Will Christie’s One-Horse Race Lead to Washington?

 Will Christies One Horse Race Lead to Washington?

THE PR VERDICT: “A” (PR Perfect) for Chris Christie.

Does style trump substance? That was the key question in the race for governor of New Jersey. With Chris Christie and Barbara Buono facing off for the coveted seat, name recognition alone was going to tip the scales in this race.

One needn’t be a resident of New Jersey to know Christie. He’s the man who spoke mostly about himself in a speech meant to introduce Mitt Romney to the Republican National Convention as their candidate for president. He was the Republican who crossed party lines by giving a warm welcome, and thanks, to President Obama in the days after Superstorm Sandy. He’s also the official who opposed same-sex marriage in New Jersey, though he quietly dropped a promise to fight it in the Supreme Court.

But did Christie ever really have an opponent? Christie made a memorable stand during Sandy and has kept a high profile since, staying on brand as a straight shooter, poking fun at himself on Letterman and undergoing weight loss surgery as he dealt with media criticism over his appearance. Christie has done it all publicly, with a PR plan that has made everyone think this was a one-horse race.

THE PR VERDICT: “A” (PR Perfect) for Chris Christie, returned as governor of New Jersey and possibly a future in Washington DC.

THE PR TAKEAWAY: Stand out from the pack, and stay there. At a time when approval of government and its elected officials is at an all-time low, Christie differentiates himself fearlessly. He ranges from being a man of the people to being a brash trash-talker, but everyone knows his name. This is no accident. Find a way to step apart from the pack and then do what it takes to make sure yours is the only name remembered.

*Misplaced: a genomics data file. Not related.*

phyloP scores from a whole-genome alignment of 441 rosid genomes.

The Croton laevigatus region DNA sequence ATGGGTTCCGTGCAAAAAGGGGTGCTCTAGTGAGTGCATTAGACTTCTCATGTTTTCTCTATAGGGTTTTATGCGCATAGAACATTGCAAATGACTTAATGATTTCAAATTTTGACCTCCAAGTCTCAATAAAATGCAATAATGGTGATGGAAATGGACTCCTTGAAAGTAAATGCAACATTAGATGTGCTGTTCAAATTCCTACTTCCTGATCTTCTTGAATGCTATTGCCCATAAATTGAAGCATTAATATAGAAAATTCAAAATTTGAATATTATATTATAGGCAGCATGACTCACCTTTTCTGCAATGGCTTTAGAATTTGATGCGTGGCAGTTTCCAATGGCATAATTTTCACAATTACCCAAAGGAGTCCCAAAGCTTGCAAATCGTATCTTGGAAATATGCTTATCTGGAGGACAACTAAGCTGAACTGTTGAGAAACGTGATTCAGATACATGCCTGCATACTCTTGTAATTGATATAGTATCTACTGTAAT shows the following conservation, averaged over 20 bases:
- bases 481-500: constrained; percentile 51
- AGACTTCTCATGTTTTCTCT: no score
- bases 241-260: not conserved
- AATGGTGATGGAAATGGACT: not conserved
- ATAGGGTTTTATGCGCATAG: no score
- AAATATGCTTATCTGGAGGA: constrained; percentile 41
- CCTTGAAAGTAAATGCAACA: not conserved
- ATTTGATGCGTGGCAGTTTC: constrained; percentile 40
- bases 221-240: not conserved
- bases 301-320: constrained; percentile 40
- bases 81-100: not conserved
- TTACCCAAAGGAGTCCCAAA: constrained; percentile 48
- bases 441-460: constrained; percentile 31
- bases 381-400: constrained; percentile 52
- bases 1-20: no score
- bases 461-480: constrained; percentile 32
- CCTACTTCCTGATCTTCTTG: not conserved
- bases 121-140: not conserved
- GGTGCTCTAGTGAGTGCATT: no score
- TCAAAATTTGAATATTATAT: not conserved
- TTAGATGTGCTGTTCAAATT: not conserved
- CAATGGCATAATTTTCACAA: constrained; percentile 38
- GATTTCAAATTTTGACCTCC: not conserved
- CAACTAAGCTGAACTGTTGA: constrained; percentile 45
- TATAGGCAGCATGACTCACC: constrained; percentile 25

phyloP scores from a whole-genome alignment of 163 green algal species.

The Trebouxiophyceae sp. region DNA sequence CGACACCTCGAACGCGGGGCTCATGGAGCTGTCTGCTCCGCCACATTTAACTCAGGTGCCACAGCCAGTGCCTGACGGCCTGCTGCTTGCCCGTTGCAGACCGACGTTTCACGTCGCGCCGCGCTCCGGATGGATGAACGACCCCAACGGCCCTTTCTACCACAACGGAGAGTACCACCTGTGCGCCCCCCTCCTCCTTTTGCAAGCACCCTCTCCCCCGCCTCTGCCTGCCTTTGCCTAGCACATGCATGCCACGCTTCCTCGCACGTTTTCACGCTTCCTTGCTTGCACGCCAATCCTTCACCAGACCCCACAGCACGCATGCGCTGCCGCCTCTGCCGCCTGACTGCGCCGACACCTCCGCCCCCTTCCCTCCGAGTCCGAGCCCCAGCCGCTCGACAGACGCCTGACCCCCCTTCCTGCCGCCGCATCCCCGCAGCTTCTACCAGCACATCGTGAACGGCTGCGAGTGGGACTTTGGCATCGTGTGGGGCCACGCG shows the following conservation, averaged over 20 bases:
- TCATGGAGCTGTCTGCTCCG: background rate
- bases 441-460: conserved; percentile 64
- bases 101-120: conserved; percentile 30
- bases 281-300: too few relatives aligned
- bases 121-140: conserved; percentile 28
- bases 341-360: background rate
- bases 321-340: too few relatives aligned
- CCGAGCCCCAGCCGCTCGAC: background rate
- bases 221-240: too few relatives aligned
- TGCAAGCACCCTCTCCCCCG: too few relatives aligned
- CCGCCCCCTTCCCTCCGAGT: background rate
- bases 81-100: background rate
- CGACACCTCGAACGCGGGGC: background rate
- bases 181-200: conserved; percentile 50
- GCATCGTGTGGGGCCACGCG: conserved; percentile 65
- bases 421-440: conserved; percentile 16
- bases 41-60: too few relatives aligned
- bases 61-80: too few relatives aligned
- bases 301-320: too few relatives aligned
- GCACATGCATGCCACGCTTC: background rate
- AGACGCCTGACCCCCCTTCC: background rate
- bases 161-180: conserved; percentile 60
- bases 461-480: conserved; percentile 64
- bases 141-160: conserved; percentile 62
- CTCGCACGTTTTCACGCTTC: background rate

Republicans Face Harsh Realities, Rebranding

 Republicans Face Harsh Realities, Rebranding

THE PR VERDICT: “B” (Good Show) to Priebus and the RNC.

“Scary,” “narrow-minded,” and “the party of stuffy old men.” Those are just some of the ways the Republican party  describes itself in an unvarnished 100-page report released by the Republican National Committee (RNC) this week. Commissioned by RNC Chairman Reince Priebus following the 2012 presidential election, the so-called “autopsy report” identifies the party’s major flaws in attracting voters and recommends big cultural change to help Republicans win the next time around.

The candid nature of the report makes it interesting reading. One of the major issues identified is the party’s failure to appeal to younger voters and minorities, two of the largest growing voting demographics. “Public perception of the party is at record lows,” the report notes. “Young voters are increasingly rolling their eyes at what the party represents, and many minorities wrongly think that Republicans do not like them or want them in the country. When someone rolls their eyes at us, they are not likely to open their ears to us.”